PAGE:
Normally when a rider parts ways with a team, the rumour mill is in overdrive in the weeks weeks leading up to it. It’s a small industry and word soon gets around. That’s what was so crazy about Monster Energy Kawasaki dropping their hired gun Davi Millsaps – there was absolutely no warning at all. It happened so quickly the entire industry felt like they’d been caught with their pants down. Even now details of the split are scant because it’s expected to end up in court, but all we’ve heard is that team personnel found ‘something’ in Millsaps locker. Whatever it was must’ve been serious enough for them to drop him like a hot potato, although Millsaps has repeatedly claimed his innocence. The details will come out sooner or later.
4. Mossy’s shocker season
How the mighty have fallen. At the end of 2014 Matt Moss was an unstoppable freight-train who could win a race by so much as thinking about it. The Motul Suzuki racer had won four national 450 titles in two years (two MX Nationals and two supercross) and established himself as the country’s fastest domestic racer. Then things turned to south when he was injured in the pre-season, much of which he spent in the US. From there he was behind the eight-ball as he only got back on a bike days before the opening round of the MX Nationals. At the first round at Horsham he had a get-off and tweaked his neck, then two weeks later at Appin he went down in the first turn and missed the next two rounds with an assortment of injuries. His return at Coolum on Sunday was well below his best with a 17-DNF result, which indicated he wasn’t quite ready to come back yet.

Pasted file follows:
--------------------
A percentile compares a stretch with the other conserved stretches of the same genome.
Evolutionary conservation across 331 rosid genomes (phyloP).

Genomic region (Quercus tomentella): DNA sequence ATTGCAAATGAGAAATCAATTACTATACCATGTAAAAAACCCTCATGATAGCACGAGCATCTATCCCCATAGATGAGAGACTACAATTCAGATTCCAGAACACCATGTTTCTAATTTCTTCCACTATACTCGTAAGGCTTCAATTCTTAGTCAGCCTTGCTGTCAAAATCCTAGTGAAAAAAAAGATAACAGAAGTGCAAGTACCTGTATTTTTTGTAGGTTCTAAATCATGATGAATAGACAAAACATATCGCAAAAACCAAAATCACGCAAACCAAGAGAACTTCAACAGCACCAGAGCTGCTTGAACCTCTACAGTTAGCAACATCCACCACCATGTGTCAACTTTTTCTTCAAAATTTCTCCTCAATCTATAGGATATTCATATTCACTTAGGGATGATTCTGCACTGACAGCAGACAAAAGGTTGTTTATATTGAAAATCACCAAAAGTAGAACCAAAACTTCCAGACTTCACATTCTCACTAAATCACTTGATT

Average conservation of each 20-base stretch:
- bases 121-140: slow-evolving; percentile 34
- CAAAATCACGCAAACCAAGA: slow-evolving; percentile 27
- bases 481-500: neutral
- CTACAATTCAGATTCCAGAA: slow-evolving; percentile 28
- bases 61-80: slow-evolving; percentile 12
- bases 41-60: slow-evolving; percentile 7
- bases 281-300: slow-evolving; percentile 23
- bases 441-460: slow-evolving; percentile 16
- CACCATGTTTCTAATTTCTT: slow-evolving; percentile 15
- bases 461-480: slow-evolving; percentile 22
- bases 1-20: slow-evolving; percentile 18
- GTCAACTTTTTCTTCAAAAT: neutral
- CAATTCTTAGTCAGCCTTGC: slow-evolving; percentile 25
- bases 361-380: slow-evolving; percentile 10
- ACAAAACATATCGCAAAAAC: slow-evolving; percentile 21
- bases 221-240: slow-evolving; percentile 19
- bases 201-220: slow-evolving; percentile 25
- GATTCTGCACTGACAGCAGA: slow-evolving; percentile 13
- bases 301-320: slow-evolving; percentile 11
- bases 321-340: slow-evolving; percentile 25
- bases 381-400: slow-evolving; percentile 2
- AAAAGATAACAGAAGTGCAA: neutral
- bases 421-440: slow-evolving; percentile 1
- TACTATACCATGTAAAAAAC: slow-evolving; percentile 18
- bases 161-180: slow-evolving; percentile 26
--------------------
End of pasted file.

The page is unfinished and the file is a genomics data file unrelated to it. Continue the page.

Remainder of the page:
5. Sheehan lands the triple flip
In the hands of Western Australia’s Josh Sheehan, FMX hit a whole new level of stupidity a month ago when the defending Red Bull X-Fighters Champion successfully rode out of the world’s first triple backflip at Travis Pastrana’s moto playground. The set-up was an epic contraption that punted Sheeny into the stratosphere before he plummeted back to earth after completing three consecutive backflips. How you even train or get your head into the mind frame needed for this sort of ridiculousness is outside the realm of most mortals. But then, Sheehan certainly isn’t your average bloke. As an indication of the impact the stunt made on the action sports world, Nitro Circus’s official video of the triple has been viewed more than 10.8 million times in four weeks.